If you’ve been following any of the energy industry press lately, you’ve no doubt seen that energy storage is in the spotlight. It offers countless benefits customers dream about and is potentially the saving grace for our energy woes. But with all the promise surrounding storage, coupled with innovative, press-savvy technology companies unveiling new devices, it can be difficult to sift through the noise and figure out when and how solar and storage actually work together in today’s market.
Thanks to advancements in technology, there are more energy solutions available to consumers. As a result, the confusion about which option to choose -- solar, storage or solar-plus-storage -- is growing.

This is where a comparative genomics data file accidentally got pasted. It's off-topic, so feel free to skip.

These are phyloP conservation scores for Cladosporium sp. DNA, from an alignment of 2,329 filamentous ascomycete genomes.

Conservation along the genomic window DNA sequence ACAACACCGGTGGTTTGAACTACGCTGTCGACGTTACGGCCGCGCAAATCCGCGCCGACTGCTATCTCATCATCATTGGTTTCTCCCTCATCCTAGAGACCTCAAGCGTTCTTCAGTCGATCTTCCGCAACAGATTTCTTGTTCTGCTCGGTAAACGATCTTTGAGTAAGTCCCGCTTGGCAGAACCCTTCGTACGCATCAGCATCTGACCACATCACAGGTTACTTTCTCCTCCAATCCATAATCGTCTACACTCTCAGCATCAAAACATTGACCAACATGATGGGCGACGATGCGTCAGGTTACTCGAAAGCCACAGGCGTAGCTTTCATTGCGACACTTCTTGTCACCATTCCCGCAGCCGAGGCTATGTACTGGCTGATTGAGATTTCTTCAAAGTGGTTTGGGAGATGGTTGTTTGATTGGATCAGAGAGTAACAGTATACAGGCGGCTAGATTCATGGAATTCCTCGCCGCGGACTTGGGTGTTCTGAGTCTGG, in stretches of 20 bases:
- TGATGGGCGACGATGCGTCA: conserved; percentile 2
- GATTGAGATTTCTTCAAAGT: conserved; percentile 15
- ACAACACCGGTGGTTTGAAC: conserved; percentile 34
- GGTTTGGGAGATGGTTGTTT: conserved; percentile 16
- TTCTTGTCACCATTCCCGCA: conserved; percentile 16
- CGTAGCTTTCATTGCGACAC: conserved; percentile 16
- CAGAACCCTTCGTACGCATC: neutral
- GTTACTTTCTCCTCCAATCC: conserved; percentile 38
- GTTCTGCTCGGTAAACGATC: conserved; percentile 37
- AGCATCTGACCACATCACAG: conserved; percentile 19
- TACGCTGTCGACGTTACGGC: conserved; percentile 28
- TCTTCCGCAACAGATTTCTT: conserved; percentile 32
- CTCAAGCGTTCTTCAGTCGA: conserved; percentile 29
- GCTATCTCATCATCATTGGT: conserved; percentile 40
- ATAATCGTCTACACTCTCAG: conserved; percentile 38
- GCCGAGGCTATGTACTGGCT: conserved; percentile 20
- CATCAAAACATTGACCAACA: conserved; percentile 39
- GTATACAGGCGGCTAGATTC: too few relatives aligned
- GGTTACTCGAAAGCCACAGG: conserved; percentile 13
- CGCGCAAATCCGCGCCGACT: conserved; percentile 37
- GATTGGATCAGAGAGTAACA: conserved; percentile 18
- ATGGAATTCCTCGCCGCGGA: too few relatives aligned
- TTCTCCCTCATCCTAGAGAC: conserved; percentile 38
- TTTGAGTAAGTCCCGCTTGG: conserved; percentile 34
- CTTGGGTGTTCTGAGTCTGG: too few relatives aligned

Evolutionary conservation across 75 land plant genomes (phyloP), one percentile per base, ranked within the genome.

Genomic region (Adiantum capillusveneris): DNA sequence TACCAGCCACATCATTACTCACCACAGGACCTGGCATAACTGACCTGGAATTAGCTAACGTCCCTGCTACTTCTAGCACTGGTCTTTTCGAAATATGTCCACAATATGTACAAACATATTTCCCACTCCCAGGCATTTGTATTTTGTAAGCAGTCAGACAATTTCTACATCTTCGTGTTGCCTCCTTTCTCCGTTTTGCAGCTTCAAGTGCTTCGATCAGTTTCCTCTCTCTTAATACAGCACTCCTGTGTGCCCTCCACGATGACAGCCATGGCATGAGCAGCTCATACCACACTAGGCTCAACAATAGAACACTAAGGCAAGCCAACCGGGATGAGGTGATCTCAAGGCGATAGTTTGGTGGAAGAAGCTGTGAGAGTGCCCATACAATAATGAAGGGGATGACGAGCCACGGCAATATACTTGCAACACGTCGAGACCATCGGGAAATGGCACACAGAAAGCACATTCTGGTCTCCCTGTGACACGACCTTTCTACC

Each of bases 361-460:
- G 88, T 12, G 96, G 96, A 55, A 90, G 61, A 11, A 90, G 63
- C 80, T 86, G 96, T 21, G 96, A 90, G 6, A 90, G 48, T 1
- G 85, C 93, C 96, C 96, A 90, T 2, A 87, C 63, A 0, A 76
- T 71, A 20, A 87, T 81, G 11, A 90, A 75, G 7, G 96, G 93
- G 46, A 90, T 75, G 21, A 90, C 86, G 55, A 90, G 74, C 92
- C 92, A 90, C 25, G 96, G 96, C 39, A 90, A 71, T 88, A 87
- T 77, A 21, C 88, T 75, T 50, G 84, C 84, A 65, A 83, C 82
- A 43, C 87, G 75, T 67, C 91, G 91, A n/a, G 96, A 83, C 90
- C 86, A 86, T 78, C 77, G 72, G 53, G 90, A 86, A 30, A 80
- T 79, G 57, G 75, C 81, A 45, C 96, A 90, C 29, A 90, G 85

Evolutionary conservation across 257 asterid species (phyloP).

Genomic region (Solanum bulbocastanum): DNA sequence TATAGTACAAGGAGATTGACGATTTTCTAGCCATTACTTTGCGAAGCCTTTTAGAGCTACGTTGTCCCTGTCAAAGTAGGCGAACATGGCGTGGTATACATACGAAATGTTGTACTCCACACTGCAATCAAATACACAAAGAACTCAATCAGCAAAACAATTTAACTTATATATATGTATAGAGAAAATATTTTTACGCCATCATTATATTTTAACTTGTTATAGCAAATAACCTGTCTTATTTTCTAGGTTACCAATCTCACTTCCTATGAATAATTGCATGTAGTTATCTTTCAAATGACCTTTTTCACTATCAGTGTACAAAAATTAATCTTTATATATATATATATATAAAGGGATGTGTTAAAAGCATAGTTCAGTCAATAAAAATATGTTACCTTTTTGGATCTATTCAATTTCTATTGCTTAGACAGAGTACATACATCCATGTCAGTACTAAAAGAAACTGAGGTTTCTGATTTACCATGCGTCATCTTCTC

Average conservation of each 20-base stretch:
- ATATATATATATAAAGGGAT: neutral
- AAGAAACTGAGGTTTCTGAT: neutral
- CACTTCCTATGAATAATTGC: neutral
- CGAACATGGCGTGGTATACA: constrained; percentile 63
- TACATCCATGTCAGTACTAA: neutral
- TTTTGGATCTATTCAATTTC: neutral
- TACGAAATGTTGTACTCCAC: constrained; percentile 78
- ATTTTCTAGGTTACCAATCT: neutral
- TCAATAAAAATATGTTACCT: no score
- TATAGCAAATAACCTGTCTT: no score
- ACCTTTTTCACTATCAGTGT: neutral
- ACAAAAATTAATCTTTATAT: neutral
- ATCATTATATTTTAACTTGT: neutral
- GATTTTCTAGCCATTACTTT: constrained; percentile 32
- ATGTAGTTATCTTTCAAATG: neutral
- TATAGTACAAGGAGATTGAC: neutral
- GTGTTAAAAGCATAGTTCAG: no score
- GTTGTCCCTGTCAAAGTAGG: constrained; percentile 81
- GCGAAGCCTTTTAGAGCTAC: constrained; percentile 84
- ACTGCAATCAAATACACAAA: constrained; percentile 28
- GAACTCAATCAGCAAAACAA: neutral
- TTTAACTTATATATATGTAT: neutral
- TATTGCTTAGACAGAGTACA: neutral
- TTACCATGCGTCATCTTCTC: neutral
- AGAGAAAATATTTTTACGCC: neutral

Utility energy costs
To understand the benefits of energy storage and solar at a customer facility, it’s essential to first understand the elements of most organizations’ utility energy costs: energy charges and demand charges. This is the bread and butter for energy managers, but many leaders in finance and/or operations aren’t as aware of the energy cost mix -- despite it being one of their largest budgetary line items. It should be noted that this billing structure isn’t in place in every market.
Energy charges, the price paid for the amount of energy used over the course of the billing cycle, are how most people think of paying for electricity. A price is paid for every kilowatt-hour used. Demand charges are additional charges incurred by most commercial customers and are determined by the highest amount of energy, in kilowatts, used at any instant or over some designated timeframe -- typically a 15-minute interval -- in that billing cycle.